The Care and Feeding of the Menopausal Woman in Your Life

The care and feeding of the menopausal woman in your life can be a little like white-water rafting: We are an incredibly exciting group to run with, but if you're not careful, you'll be swimming upstream in a fast current or sucked into a swirling vortex. Here are a few things to keep in mind.

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Photo by Gracia Lam
  • Planning any get-together that includes food can be tricky if you're dealing with someone who has just discovered that eating a cashew can cause a change in pant size. If you're at a restaurant, you may experience the horror of witnessing the first time your hormonally challenged friend eyes a menu, brow furrowed, as if she's trying to crack the Enigma code and has to ask to borrow the restaurant's "readers."
  • Instead of indulging, why not suggest catching up on a hike? Nothing too strenuous—maybe a short trek up Mount Kilimanjaro, which for a woman of a certain age is a great way to work off a cucumber salad.
  • If you're purchasing a gift for a friend just entering menopause, skip the scarf. The scarf is the gateway garment to the turtleneck, and your friend might think you're sending the message that she's getting a gobbler. Someone very considerately just gave me a key chain that barks when you clap for it. Considering that I've been misplacing my keys five times a day since turning 40, I would like to take out stock in this company. It should be noted that if you're buying for someone over 50, go ahead and send those scarves. Having simplified my wardrobe to the point where I basically leave my house looking like a plainclothes detective, I rely on scarves to add a dash of color and flair.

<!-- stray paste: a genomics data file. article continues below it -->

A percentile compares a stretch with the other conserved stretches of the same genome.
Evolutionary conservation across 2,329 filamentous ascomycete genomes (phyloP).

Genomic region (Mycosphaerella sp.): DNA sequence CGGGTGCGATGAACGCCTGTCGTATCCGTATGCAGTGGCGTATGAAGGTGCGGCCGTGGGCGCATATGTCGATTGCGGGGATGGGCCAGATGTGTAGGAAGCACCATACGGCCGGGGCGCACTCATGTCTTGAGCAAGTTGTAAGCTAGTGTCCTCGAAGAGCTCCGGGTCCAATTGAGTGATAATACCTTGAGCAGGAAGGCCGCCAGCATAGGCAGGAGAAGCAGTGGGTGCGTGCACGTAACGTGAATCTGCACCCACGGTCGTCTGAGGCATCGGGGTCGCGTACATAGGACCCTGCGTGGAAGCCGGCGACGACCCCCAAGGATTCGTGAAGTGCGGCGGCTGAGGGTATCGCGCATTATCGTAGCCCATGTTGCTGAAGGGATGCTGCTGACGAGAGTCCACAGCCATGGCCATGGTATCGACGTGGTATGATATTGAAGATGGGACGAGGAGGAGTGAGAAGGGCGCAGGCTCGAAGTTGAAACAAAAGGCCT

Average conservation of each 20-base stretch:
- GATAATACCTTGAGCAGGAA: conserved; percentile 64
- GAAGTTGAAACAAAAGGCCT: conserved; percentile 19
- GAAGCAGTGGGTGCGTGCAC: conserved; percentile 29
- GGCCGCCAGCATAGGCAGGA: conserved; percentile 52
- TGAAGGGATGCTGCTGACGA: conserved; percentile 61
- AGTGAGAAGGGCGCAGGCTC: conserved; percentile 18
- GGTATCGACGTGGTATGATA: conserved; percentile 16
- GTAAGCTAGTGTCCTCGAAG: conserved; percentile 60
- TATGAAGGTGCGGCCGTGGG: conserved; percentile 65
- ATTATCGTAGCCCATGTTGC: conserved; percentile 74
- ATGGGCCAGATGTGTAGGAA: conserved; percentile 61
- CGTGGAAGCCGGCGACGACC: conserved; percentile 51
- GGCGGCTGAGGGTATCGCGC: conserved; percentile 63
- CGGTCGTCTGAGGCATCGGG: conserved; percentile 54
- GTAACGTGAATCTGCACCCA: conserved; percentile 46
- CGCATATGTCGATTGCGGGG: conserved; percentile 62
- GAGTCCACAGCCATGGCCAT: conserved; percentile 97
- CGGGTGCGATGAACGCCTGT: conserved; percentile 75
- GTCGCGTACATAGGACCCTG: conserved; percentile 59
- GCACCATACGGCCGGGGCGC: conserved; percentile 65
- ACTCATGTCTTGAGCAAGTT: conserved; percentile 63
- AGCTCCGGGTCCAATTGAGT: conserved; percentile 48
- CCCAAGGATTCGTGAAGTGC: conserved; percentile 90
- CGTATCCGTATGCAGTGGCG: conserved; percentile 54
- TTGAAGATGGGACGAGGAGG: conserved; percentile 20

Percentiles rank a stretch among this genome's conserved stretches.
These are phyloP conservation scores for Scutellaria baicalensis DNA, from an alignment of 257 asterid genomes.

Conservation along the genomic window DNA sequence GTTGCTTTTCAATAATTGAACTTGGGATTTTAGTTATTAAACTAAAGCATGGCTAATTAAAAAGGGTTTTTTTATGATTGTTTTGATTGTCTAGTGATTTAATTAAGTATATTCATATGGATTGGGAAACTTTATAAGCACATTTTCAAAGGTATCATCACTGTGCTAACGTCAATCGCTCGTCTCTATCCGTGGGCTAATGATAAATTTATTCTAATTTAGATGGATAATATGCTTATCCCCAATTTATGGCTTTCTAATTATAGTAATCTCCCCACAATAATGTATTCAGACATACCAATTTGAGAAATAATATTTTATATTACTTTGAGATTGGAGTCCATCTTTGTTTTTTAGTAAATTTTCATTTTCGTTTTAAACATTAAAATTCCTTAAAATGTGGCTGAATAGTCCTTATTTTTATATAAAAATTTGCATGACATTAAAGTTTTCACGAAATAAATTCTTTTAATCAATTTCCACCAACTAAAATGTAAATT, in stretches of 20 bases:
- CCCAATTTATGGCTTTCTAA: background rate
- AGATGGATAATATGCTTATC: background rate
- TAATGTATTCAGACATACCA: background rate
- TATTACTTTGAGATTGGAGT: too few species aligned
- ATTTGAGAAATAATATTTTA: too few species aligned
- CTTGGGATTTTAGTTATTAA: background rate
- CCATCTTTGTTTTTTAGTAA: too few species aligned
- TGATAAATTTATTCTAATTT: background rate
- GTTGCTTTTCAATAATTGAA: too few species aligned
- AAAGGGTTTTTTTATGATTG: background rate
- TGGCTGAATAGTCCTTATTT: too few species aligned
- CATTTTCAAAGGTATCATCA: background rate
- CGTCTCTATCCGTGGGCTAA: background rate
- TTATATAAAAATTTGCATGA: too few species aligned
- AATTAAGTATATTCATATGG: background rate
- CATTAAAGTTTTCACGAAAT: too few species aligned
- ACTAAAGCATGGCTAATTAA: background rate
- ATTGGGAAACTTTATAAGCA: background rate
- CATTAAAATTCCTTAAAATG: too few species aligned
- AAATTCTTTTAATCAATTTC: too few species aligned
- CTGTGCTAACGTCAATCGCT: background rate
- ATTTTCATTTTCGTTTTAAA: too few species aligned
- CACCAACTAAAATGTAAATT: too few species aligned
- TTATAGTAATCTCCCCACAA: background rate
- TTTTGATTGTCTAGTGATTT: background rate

• There's that schoolhouse saying "Sticks and stones might break my bones, but names can never harm me." Remember that? As someone who recently broke her ankle on the tennis court, I think I'm qualified to say that sticks and stones are problematic, but names can hurt, too—and it's a good idea to think about what you call your golden gal pal. Here's a phrase I've recently retired: "old friend." I now refer to my BFF from elementary school as my "long-time" friend Kimberly, to much appreciation.
  • Here's another thing to avoid: breaking into peals of laughter if your tech-challenged quinquagenarian pulls out a flip phone or a BlackBerry. Remember—you're dealing with someone who might have fond memories of the busy signal or a typewriter or both.
  • This actually happened to me. My teenage son was kind enough to offer, after I agreed to pay him, to shoot a video for my latest book. As he focused my phone's camera, he said, "Mom, you look just like Grandma." If your mother, your girlfriend, your officemate, or even your grandmother looks like a grandma, just don't say it out loud. Here's the thing: We know this already!
  • Lastly, remember that those of you who are getting a front-row seat to menopausal madness might be called upon to be the voice of reason. My younger neighbor talked me out of getting the words ‘Under New Management’ tattooed just below my C-section scar in a less-than-rational moment before I consulted my gynecologist about vaginal lubricants. So make sure you're taking good care of yourself. We need you!

Annabelle Gurwitch is an actress and a New York Times bestselling author. Her most recent book is I See You Made an Effort: Compliments, Indignities, and Survival Stories From the Edge of 50, now out in paperback.